Among the more polarizing sights in Manhattan this spring were the Madison Avenue windows of Barneys New York, an unlikely showcase for a series of mannequins. They were ringers for the real-life models who stalked the Hood by Air men’s runway in January, right down to their elaborate tattoos and the uncanny grillwork distorting their grins.
During a recent week, passers-by stood welded to the spot, challenged to make what they could of the scene, a curious hybrid of street theater and fashion porn. “Obviously, this was done by an artist,” Paul Roberts, a visitor from Edinburgh, said appreciatively. “It goes beyond window dressing, doesn’t it?”
But Claudia Brien, a young Upper East Side matron, pronounced those vitrines “beyond disgusting.”
“I pass them most days, but I go out of my way to keep my children away,” Ms. Brien said.
Love them or loathe them, the windows, their mannequins lurching toward spectators, lips ringed in jeweled pacifiers, “skin” elaborately inked, were a come-on. They were as surely a testament to a widening fascination with body modification in its most eye-popping extremes: allover tattoos, subdermal implants, piercing, stretching, scarring, branding and the like.
Shayne Oliver, the chief creative force behind Hood by Air, has been quick to exploit that fascination. Of a piece with his musical collaborations on and off the runway, the display was a calculated provocation, in tune, as Mr. Oliver likes to say, with “the language of flamboyancy, the language of exaggeration.”
At the same time, the windows “opened a door to a very interesting dialogue,” said Dennis Freedman, the Barneys creative director. “You start to become familiar with something that at first might be frightening. But I suspect that, over time, people do acclimate.”
As they say, the eye adjusts. Facial and body piercings, ear gauging, dental grills and tribal ink were once the province of so-called deviant or subversive subcultures. Explorations of extreme body modification, a practice so widespread in some circles that it was deemed a movement, have been lavishly documented in books like the 1989 body-mod bible “Modern Primitives.”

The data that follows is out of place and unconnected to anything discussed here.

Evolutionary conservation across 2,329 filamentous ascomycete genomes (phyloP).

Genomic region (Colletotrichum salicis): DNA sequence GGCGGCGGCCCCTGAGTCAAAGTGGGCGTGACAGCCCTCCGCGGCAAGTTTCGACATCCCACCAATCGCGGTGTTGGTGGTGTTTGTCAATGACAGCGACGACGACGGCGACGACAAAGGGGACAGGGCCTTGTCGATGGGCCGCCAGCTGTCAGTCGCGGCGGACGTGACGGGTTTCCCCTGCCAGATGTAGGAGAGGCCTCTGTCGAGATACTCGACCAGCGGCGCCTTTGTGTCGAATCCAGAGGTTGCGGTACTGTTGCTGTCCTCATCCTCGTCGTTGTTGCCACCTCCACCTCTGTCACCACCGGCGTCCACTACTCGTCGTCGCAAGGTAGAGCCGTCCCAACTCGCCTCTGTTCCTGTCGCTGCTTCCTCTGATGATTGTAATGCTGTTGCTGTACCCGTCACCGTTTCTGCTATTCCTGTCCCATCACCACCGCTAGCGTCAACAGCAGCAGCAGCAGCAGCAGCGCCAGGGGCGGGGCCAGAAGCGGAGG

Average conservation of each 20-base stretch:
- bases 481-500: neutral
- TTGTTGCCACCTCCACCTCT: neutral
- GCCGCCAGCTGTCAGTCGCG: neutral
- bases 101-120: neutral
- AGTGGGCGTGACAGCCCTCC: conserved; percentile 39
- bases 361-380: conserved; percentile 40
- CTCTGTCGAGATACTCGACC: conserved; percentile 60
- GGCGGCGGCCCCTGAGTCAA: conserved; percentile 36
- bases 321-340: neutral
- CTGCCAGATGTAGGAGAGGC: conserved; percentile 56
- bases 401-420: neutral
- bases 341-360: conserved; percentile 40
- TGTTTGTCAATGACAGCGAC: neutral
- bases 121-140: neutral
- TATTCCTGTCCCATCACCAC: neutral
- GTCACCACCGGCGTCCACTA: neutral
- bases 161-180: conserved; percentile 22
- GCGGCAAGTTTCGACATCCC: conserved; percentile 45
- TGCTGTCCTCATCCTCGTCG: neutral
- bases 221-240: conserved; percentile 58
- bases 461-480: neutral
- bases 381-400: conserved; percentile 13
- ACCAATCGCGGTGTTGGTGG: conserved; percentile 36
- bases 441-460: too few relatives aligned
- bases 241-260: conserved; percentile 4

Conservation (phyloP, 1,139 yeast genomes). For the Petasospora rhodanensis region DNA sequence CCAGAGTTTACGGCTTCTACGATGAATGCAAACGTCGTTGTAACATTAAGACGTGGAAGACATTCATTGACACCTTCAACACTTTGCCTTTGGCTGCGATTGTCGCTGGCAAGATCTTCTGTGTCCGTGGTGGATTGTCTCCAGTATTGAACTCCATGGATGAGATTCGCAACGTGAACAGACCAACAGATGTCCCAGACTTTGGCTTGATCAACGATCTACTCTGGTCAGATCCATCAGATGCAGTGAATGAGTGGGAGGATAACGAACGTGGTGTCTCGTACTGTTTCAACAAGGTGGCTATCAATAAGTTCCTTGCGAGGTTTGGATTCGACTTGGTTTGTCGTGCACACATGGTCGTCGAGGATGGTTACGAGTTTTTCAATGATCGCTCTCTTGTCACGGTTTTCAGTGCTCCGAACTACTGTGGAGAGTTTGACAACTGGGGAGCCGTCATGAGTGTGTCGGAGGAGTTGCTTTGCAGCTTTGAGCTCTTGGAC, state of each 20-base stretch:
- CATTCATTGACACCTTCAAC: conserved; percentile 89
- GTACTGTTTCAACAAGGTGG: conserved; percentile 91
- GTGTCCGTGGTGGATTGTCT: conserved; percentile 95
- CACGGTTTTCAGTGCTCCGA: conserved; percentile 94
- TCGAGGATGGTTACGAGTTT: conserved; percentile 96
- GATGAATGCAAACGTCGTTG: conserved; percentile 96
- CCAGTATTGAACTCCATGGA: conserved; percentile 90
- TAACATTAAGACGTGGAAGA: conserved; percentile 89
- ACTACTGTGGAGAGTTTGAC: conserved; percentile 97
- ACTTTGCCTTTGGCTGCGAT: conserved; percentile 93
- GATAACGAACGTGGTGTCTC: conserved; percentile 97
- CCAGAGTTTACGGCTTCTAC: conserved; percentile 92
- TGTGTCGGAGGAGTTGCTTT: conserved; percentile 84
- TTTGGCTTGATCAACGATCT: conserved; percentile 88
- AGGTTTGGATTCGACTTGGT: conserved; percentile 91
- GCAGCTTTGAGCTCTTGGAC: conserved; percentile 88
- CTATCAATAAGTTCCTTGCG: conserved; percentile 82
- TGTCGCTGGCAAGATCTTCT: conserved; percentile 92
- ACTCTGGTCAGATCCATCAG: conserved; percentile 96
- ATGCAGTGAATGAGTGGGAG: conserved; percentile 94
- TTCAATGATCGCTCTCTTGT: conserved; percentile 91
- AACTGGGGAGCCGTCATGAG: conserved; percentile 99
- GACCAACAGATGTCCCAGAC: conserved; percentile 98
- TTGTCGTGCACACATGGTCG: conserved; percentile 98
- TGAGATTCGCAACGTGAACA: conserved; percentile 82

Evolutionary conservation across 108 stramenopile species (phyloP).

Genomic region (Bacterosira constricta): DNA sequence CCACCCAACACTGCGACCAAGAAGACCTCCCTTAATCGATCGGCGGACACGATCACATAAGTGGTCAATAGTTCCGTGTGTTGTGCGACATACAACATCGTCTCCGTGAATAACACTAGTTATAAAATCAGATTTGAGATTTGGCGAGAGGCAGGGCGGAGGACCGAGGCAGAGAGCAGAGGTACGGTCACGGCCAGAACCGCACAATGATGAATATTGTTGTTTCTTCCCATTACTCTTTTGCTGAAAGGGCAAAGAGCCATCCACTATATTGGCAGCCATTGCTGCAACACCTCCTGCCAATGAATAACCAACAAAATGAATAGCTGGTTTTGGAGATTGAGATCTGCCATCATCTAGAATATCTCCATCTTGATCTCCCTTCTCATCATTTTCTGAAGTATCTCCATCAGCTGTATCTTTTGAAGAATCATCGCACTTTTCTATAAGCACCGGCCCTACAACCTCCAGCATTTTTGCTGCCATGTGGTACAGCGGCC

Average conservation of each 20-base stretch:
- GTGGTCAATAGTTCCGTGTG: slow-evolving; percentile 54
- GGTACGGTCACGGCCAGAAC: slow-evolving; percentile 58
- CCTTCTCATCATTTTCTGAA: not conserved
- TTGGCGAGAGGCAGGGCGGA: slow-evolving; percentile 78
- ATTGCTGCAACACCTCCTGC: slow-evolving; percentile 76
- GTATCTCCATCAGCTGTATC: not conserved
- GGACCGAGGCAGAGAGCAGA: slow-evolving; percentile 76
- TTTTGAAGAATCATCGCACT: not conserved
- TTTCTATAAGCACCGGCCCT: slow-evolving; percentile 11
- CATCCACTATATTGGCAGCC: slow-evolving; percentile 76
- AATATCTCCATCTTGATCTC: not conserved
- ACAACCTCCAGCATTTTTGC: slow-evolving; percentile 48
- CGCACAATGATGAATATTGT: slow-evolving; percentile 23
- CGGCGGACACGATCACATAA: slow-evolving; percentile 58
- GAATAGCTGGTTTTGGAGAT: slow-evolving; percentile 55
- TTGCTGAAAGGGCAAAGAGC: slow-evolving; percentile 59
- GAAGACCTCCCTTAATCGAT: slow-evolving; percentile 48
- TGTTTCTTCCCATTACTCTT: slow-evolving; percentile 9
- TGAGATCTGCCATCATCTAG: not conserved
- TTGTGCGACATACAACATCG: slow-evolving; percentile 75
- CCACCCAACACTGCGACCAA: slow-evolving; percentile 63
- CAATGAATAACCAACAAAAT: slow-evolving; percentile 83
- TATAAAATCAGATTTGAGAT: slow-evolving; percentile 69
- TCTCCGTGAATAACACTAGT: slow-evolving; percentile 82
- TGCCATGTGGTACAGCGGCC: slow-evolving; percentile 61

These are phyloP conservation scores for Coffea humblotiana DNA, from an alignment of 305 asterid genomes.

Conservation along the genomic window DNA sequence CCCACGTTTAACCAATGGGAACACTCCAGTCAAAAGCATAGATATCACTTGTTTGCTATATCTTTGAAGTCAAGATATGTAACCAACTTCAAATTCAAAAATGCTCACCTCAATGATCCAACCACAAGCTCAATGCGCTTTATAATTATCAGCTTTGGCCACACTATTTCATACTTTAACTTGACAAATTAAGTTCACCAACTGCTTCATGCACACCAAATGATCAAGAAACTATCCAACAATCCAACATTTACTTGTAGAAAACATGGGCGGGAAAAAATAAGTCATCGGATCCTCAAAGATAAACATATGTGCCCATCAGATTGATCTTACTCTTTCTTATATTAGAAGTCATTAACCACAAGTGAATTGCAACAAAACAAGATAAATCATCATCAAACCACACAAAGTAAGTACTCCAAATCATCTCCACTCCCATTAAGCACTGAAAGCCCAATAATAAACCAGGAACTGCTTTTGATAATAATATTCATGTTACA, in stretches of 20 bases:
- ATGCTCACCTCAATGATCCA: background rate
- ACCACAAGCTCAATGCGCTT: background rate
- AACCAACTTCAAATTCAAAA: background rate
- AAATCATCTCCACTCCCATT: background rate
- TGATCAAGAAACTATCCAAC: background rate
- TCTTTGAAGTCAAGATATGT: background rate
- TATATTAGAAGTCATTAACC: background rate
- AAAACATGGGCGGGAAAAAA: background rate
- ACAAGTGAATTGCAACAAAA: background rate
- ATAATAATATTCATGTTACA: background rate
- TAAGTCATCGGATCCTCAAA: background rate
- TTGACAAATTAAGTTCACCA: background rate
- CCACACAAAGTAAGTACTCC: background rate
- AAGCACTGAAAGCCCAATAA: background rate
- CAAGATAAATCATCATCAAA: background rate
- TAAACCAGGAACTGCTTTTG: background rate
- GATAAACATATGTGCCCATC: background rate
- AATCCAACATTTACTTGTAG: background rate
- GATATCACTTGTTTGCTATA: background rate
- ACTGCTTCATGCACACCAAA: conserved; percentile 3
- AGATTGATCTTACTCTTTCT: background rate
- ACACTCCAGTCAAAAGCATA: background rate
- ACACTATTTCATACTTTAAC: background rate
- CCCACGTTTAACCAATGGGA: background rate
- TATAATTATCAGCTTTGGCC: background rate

Fashion has certainly played a part: at Givenchy’s spring 2016 show, models’ ears were encrusted in crystals and studs, their faces covered in glued-on jewels, beads and swaths of lace; at Rodarte, models’ eyebrows were embellished with rows of tiny hoops, while those at Dries Van Noten wore long, fitted gloves stenciled with tattoo-like markings.
Then there are the show people: Rihanna and FKA Twigs, gracing the covers of the fashion glossies; Kendall Jenner, who wore a silver-dollar-size ceremonial nose ring at Coachella in 2014; and Justin Bieber, showing off a small freshly inked cross beneath his left eye on his Instagram feed.
Those kinds of subtle markings work “for every walk of life, whether you’re a model or a barista at Starbucks,” JonBoy, Mr. Bieber’s tattoo artist, toldPret-a-Reporter this week. “It’s like you can wear an accessory and look elegant and sophisticated and sexy at the same time.”
The other day, Catherine Hay, a 45-year-old marketing and communications specialist with a corporate clientele, lay stretched on a surgery table at the End Is Near, an upmarket piercing salon in Park Slope, Brooklyn. After months of deliberation, she had decided to have her navel pierced.
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